And the survey says… protect the Western Toads (and other species at risk)!
In 2013, A Rocha Canada’s Conservation team was informed by a local landowner that a population of Western Toads resided in ponds located only 1.5 km away from the Brooksdale Environmental Centre.
Since then, the conservation team has been studying and monitoring the population of toads and their migration annually. When the tadpoles metamorphose and emerge out of the ponds as tiny toadlets, they do so in a mass of thousands and disperse into the forest (and later return to their natal breeding pond to mate and deposit egg masses). This migration makes them unique but also vulnerable to high numbers of mortality when crossing roads and trails with human traffic.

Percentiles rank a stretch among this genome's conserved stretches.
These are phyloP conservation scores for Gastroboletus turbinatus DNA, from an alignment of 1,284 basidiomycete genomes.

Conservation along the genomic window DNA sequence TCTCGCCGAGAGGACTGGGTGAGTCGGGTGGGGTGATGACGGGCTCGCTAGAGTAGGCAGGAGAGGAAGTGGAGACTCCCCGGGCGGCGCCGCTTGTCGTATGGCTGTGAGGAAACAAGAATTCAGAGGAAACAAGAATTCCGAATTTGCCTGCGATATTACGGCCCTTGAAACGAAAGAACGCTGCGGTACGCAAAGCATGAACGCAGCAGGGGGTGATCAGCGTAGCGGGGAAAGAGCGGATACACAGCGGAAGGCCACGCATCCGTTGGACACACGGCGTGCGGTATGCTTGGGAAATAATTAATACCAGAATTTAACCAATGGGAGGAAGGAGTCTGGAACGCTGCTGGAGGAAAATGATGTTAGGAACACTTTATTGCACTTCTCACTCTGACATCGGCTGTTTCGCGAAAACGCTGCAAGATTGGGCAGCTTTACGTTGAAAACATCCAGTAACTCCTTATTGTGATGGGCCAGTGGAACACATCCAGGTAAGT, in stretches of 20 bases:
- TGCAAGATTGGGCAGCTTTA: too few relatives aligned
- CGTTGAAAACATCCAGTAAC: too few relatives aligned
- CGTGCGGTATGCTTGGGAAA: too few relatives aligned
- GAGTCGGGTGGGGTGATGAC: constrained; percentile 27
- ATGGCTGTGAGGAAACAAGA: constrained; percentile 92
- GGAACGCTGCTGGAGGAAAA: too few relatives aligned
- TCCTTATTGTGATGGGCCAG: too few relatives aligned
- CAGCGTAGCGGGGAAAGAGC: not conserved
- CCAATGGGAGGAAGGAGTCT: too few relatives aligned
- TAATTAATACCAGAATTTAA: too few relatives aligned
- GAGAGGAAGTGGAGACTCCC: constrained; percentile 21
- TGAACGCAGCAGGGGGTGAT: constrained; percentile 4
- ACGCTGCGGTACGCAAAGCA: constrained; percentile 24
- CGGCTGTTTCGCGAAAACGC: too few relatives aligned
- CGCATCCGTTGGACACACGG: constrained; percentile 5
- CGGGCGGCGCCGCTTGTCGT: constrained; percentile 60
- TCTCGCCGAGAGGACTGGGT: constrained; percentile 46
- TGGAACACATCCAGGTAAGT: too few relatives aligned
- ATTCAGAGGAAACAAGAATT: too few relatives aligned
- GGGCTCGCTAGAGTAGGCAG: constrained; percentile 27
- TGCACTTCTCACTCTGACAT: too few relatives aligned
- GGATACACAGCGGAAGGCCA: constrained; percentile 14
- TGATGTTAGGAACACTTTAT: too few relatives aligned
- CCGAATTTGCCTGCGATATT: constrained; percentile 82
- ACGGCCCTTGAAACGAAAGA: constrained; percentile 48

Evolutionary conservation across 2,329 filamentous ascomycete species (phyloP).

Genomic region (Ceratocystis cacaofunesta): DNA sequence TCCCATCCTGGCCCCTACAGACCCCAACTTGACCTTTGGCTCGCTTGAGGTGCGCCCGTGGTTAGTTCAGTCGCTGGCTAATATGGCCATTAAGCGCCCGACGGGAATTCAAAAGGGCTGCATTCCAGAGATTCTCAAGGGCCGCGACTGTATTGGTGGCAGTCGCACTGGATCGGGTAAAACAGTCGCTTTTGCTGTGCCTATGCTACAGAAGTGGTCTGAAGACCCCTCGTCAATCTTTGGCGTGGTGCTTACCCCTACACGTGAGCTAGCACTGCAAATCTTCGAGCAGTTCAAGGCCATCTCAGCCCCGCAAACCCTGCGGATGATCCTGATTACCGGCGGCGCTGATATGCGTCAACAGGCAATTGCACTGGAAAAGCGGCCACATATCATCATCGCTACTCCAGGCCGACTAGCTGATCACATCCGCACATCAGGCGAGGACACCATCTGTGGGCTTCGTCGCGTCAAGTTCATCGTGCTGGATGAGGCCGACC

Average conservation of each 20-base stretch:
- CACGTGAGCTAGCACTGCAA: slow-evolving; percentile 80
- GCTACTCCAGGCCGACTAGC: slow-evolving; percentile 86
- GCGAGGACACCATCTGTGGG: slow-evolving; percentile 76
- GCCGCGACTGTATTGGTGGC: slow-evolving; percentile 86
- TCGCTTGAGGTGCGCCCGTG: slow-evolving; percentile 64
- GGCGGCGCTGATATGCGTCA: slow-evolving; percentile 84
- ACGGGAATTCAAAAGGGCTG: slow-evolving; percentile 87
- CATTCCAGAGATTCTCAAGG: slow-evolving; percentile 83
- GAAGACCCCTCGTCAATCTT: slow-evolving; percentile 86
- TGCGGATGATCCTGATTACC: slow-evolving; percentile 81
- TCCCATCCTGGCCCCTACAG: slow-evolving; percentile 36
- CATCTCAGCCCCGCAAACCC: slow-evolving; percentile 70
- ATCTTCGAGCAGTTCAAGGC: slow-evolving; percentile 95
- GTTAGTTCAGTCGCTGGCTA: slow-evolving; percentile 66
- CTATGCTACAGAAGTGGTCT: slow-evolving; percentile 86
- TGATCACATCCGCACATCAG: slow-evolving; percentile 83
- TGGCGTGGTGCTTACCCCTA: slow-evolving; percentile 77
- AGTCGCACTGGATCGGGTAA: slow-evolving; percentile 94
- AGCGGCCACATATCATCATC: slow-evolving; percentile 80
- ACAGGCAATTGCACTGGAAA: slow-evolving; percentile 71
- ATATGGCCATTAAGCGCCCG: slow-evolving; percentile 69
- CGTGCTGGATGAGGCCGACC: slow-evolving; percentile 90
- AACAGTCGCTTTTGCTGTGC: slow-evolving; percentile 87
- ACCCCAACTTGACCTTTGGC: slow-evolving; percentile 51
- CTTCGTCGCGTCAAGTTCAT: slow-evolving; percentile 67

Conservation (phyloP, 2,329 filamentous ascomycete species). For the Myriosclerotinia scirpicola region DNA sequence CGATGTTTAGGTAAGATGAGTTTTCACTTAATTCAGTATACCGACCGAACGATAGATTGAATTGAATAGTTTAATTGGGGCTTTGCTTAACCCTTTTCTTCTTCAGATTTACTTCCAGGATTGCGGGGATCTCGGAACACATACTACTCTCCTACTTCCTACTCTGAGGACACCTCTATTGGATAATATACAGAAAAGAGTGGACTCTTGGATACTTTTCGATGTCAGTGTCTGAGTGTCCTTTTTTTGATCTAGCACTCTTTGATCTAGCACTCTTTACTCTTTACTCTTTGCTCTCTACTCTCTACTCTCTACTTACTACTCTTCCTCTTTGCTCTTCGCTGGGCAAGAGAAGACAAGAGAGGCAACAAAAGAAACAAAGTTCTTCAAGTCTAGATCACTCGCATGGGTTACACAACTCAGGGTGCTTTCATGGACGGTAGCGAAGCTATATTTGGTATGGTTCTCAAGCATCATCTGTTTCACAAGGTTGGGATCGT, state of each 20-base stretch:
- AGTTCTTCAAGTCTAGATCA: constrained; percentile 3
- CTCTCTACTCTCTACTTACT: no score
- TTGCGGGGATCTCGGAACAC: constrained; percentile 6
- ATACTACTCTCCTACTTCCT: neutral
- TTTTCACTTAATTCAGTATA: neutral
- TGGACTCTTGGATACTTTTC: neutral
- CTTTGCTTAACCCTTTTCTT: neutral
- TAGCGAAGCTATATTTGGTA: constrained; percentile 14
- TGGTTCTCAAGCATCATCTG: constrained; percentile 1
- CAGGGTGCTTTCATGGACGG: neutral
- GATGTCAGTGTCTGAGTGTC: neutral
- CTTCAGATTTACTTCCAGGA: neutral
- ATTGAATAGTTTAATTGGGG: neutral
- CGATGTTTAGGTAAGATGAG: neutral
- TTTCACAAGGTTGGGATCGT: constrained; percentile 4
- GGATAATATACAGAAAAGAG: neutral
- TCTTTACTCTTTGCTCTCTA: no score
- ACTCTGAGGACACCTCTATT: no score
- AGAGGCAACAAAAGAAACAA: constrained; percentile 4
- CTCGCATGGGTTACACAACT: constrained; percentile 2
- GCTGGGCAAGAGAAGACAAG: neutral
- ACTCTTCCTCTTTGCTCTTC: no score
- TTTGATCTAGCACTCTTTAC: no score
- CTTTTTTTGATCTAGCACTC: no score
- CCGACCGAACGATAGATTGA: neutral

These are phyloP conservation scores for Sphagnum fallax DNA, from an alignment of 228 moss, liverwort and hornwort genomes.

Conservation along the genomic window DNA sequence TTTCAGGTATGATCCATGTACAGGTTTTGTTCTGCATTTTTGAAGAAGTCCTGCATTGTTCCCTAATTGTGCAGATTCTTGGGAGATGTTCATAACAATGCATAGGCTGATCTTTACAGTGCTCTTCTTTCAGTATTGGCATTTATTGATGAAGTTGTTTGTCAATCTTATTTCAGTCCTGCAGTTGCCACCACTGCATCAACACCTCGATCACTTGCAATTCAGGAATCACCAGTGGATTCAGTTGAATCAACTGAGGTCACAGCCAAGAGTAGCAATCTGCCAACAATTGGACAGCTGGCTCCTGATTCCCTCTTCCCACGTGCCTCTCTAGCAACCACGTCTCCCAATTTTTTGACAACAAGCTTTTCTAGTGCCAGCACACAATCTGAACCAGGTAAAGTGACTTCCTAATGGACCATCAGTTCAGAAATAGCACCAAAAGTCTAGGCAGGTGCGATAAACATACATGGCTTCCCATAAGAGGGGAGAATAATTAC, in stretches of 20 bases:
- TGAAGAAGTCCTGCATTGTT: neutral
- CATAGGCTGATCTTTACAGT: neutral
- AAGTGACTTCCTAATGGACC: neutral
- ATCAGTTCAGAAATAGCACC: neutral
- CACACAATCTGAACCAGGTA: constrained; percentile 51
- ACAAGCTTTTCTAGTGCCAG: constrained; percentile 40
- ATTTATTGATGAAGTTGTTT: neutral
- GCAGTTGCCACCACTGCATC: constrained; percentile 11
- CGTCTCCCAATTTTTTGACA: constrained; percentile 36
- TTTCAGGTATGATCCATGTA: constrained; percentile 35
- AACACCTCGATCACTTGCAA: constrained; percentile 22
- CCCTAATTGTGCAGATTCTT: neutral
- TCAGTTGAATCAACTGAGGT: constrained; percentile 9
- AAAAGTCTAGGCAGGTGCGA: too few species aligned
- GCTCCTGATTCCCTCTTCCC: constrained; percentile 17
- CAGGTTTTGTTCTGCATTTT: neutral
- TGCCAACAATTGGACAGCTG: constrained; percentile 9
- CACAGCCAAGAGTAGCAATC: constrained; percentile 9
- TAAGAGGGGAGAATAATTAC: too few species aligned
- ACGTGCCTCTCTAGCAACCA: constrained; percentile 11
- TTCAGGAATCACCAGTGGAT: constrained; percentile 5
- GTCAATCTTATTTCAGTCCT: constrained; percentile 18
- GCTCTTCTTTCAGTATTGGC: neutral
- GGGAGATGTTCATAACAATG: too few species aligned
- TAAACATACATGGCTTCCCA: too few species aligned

Western Toad Quick Facts:
- Western Toads (Anaxyrus boreas) were designated as a species of special concern by COSEWIC and is listed under Schedule 1 of the Species at Risk Act
- The range of the Western Toad in Canada spans from BC, western Alberta, south east Yukon, and south western Northwest Territories
- The main threats are habitat loss/fragmentation, road mortality, competition with invasive species, chytrid fungus, pollution and climate change
After monitoring the population for 6 years, the conservation team observed massive mortality on the roads surrounding the breeding population in South Surrey. Similar trends have been observed in ponds located in Langley, Chilliwack, Whistler, etc.
A Rocha Canada’s goal for the Western Toad is to try to conserve the breeding population.
To address the largest current threat of road mortality, this summer the conservation team built a fence to help funnel the toads safely underneath heavy traffic road to allow them to disperse into the forest on the other side.